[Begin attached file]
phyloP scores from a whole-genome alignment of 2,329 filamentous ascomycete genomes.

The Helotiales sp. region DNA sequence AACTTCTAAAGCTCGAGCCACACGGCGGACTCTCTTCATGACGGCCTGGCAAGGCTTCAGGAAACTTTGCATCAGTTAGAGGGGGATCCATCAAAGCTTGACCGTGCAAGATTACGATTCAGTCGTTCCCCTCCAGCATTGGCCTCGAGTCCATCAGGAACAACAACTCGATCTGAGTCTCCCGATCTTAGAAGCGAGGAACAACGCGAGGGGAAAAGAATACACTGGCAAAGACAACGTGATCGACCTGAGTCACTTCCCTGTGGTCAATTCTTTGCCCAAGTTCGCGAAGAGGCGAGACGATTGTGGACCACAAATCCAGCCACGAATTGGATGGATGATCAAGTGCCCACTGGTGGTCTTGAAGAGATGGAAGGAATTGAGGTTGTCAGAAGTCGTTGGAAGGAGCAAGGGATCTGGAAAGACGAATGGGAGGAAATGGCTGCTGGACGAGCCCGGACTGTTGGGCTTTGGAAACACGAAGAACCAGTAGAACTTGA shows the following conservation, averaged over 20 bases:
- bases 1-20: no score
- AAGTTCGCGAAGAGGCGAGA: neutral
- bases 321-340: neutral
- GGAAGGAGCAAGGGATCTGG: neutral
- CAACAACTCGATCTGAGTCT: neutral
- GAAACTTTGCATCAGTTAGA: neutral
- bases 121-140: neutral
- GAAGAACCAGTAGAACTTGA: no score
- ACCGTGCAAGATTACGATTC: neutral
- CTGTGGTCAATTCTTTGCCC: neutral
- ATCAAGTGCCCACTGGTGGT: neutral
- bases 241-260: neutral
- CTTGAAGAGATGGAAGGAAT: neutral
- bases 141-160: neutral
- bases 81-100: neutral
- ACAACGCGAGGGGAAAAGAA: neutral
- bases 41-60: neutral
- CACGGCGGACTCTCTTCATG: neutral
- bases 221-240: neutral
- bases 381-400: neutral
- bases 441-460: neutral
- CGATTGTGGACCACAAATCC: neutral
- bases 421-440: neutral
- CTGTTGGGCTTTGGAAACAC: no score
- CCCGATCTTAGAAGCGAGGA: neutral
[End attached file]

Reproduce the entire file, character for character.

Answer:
phyloP scores from a whole-genome alignment of 2,329 filamentous ascomycete genomes.

The Helotiales sp. region DNA sequence AACTTCTAAAGCTCGAGCCACACGGCGGACTCTCTTCATGACGGCCTGGCAAGGCTTCAGGAAACTTTGCATCAGTTAGAGGGGGATCCATCAAAGCTTGACCGTGCAAGATTACGATTCAGTCGTTCCCCTCCAGCATTGGCCTCGAGTCCATCAGGAACAACAACTCGATCTGAGTCTCCCGATCTTAGAAGCGAGGAACAACGCGAGGGGAAAAGAATACACTGGCAAAGACAACGTGATCGACCTGAGTCACTTCCCTGTGGTCAATTCTTTGCCCAAGTTCGCGAAGAGGCGAGACGATTGTGGACCACAAATCCAGCCACGAATTGGATGGATGATCAAGTGCCCACTGGTGGTCTTGAAGAGATGGAAGGAATTGAGGTTGTCAGAAGTCGTTGGAAGGAGCAAGGGATCTGGAAAGACGAATGGGAGGAAATGGCTGCTGGACGAGCCCGGACTGTTGGGCTTTGGAAACACGAAGAACCAGTAGAACTTGA shows the following conservation, averaged over 20 bases:
- bases 1-20: no score
- AAGTTCGCGAAGAGGCGAGA: neutral
- bases 321-340: neutral
- GGAAGGAGCAAGGGATCTGG: neutral
- CAACAACTCGATCTGAGTCT: neutral
- GAAACTTTGCATCAGTTAGA: neutral
- bases 121-140: neutral
- GAAGAACCAGTAGAACTTGA: no score
- ACCGTGCAAGATTACGATTC: neutral
- CTGTGGTCAATTCTTTGCCC: neutral
- ATCAAGTGCCCACTGGTGGT: neutral
- bases 241-260: neutral
- CTTGAAGAGATGGAAGGAAT: neutral
- bases 141-160: neutral
- bases 81-100: neutral
- ACAACGCGAGGGGAAAAGAA: neutral
- bases 41-60: neutral
- CACGGCGGACTCTCTTCATG: neutral
- bases 221-240: neutral
- bases 381-400: neutral
- bases 441-460: neutral
- CGATTGTGGACCACAAATCC: neutral
- bases 421-440: neutral
- CTGTTGGGCTTTGGAAACAC: no score
- CCCGATCTTAGAAGCGAGGA: neutral